Hills: The Coyles of Muick and Creag Ghiubhais
Date: Saturday 9th October 2010
Company: Myself and Beinn
Time: 4Hrs 45Mins

 

Set off today to ascend the Coyles of Muick and Creag Ghiubhais.

Click here to see a map of the route undertaken

The track through the forest, which passes Loch Ullachie, is pretty good.

While walking through the forest I noticed a beastie land on me. A quick check confirmed it was a deer ked. I then turned round to look at Beinn to discover that he had circa 12 deer keds on his back. As we continued we were plagued by them. At one point I had around 10 on my head at one time. Throughout the walk I reckon I removed at least 100 from my head and probably double that from Beinn!!! I have never seen deer keds previously in the Cairngorms - disgusting beasties.

Track through forest, near Loch Ullachie:


On leaving the forest it was nice to see numerous Scot's pine. I also noticed that we were being watched by a couple of deer.

Scot's pine just beyond forest:


Being watched:


Track alongside edge of forest:
 

As I walked along the edge of the forest, I could see a couple of guys with spades alongside what looked like a dead deer. I assume they were about to bury it?

Distant summit of Coyles of Muick above trees:


Wide ridge alongside forest:


We made very fast progress along the track. Any time we stopped within seconds we were covered in keds.
 
Looking back along edge of forest:
 

Approaching Meall Dubh:


On first seeing the Coyles of Muick, I thought I could see a tor near the summit. However, as we got closer I could see that it wasn't a tor but was a really large cairn.

The Coyles of Muick:


The Coyles of Muick and leaning pine:


We visited the actual summit first – the top with the small cairn.

Beinn at the summit of the Coyles of Muick:


We then visited the much larger cairn on the adjacent top.

Looking across to large cairn from the summit of the Coyles of Muick:


“A” boundary stone?:
 

Large cairn:


Looking back to summit from large cairn:


From the Coyles of Muick we returned via the same route as far as Meall Dubh. We then went for a bit of heather-bashing down to the Girnock burn.

Looking down to Girnock burn and Glen Girnock:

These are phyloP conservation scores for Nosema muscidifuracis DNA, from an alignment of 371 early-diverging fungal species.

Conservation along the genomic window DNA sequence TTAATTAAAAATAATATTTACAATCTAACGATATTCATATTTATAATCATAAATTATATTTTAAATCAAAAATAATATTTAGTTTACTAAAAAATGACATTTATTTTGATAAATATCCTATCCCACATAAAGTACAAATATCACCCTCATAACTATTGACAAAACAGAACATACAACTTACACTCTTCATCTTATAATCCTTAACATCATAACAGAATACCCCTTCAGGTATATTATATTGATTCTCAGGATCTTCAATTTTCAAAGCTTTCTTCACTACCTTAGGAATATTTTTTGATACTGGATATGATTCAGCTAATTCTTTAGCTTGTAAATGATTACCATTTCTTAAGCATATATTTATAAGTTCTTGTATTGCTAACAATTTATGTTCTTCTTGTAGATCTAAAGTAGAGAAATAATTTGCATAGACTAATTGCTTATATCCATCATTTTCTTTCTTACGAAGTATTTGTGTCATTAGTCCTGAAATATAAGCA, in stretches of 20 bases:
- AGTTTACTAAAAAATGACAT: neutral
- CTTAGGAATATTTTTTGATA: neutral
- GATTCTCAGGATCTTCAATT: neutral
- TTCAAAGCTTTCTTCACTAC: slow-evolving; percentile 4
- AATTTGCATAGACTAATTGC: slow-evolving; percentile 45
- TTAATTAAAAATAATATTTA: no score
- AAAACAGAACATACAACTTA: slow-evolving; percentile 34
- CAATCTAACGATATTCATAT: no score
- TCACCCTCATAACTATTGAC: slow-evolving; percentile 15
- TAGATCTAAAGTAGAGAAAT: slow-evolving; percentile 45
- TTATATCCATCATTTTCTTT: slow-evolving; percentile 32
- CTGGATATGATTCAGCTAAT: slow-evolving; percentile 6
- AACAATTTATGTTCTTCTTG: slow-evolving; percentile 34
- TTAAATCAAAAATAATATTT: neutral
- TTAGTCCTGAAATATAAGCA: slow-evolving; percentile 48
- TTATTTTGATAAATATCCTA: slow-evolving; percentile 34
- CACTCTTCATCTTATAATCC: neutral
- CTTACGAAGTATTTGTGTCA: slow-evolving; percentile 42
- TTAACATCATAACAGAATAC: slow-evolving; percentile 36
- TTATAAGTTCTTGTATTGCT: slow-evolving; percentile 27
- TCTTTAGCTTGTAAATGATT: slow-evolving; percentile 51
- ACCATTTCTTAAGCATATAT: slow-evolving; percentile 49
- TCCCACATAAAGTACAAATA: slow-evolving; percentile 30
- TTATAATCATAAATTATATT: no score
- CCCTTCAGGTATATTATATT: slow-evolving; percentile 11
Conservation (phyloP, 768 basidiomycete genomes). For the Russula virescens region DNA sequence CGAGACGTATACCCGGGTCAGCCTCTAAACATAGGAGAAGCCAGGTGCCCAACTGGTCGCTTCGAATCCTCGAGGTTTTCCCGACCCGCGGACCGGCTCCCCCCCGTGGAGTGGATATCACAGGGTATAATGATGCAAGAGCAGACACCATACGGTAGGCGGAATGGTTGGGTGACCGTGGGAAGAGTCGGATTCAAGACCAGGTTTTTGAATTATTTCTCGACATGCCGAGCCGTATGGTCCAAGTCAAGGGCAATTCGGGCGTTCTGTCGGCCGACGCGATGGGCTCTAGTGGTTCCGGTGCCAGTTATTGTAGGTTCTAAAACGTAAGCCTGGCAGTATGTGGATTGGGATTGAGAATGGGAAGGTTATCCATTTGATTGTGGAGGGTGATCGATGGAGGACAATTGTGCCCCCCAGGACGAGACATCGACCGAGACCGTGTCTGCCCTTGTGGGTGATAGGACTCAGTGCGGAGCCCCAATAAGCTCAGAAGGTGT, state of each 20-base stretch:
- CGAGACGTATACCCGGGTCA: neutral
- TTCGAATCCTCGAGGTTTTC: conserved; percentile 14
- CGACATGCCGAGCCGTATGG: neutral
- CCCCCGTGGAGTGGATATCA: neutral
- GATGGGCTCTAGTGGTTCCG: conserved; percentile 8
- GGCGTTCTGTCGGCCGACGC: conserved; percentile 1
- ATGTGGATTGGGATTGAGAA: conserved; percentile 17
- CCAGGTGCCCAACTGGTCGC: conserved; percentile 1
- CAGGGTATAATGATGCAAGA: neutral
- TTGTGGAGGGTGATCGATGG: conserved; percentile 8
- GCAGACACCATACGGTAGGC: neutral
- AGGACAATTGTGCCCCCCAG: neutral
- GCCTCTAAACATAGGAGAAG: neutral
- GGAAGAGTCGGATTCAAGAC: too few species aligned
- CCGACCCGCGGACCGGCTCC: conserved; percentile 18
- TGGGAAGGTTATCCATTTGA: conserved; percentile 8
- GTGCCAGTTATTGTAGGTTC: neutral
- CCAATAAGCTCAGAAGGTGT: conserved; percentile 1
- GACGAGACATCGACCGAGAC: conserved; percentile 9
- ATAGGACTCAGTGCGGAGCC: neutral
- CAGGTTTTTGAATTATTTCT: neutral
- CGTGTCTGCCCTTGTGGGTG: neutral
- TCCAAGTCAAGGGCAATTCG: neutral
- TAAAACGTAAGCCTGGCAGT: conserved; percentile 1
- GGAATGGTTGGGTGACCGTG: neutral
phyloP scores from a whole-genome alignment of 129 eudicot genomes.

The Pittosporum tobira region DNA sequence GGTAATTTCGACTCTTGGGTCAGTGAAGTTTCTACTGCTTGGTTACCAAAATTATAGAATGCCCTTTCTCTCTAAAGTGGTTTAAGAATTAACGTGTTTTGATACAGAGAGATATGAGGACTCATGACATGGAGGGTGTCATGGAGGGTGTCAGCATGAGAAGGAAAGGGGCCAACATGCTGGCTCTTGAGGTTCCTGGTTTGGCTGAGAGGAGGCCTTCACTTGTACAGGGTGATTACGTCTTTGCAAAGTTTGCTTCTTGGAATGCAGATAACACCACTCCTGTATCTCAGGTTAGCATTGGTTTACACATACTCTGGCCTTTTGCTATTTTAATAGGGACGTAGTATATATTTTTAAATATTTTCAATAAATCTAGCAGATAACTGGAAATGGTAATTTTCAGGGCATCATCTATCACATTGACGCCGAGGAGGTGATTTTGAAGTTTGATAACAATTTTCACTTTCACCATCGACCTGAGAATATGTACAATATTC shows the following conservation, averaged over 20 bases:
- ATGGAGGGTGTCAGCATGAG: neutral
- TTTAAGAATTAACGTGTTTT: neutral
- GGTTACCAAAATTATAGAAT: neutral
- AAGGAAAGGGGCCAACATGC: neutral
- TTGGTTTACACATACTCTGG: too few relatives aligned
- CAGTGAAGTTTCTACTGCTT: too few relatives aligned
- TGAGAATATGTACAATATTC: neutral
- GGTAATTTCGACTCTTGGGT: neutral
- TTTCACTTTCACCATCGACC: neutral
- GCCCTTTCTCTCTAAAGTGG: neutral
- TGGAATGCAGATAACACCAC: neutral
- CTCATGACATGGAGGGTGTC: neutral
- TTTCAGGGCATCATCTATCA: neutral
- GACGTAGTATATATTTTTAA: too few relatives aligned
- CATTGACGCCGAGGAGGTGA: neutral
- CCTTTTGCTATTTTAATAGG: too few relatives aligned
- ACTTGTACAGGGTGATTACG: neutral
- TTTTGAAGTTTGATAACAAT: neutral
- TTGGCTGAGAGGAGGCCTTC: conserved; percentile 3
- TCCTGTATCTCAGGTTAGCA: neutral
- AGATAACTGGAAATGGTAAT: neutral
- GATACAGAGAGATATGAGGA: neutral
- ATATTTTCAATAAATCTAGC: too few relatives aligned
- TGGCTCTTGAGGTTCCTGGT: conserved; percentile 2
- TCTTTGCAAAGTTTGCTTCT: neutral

Looking back at descent from Meall Dubh:


Beinn crossing the Girnock burn:


We then ascended up onto the good track that runs alongside the Girnock burn. We made fast progress out along this good track.

Track alongside Girnock burn:


Loinveg:


Balmoral Estate Stalking advice:


On reaching a gate, we took a left to begin the ascent of Creag Ghiubhais. To begin with, I followed a faint path alongside the forest. After that it was just a case of trudge through really deep heather.

Looking up Creag Ghiubhais:


Looking down to Glen Girnock from lower slopes of Creag Ghiubhais:


The ascent of Creag Ghiubhais is pretty steep and pretty awful underfoot.

Very steep ascent of Creag Ghiubhais:
 

Looking back towards the Coyles of Muick from Creag Ghiubhais:


There are a couple of small outcrops during the ascent, which were a bit wet and needed hands on rock. Beinn managed up ok, thanks to his in-built crampons. I kicked a stone but thankfully Beinn decided not to chase it. The stone bounced down at least 100m before stopping.

Steep hill, deep heather and rocky outcrops:


Looking back towards the Coyles of Muick from Creag Ghiubhais:


I managed to find a faint overgrown path through the trees to the summit cairn.

Final walk through trees towards summit:


Beinn at summit of Creag Ghiubhais:


I noticed two tupperware containers hidden within the cairn. I had a look in them but there wasn't anything exciting in there. A ruler and a Christmas Meal menu! Anyone out there recognise the menu – I assume from a Club trip?

Sheet from tupperware container hidden in cairn:


We descended via the same route, taking care at the short outcrops. On reaching the track we followed it out to the road and then walked along the road for circa 2km back to the car. I think this would be a fine walk at any other time of year. The deer keds reduced my enjoyment of the walk.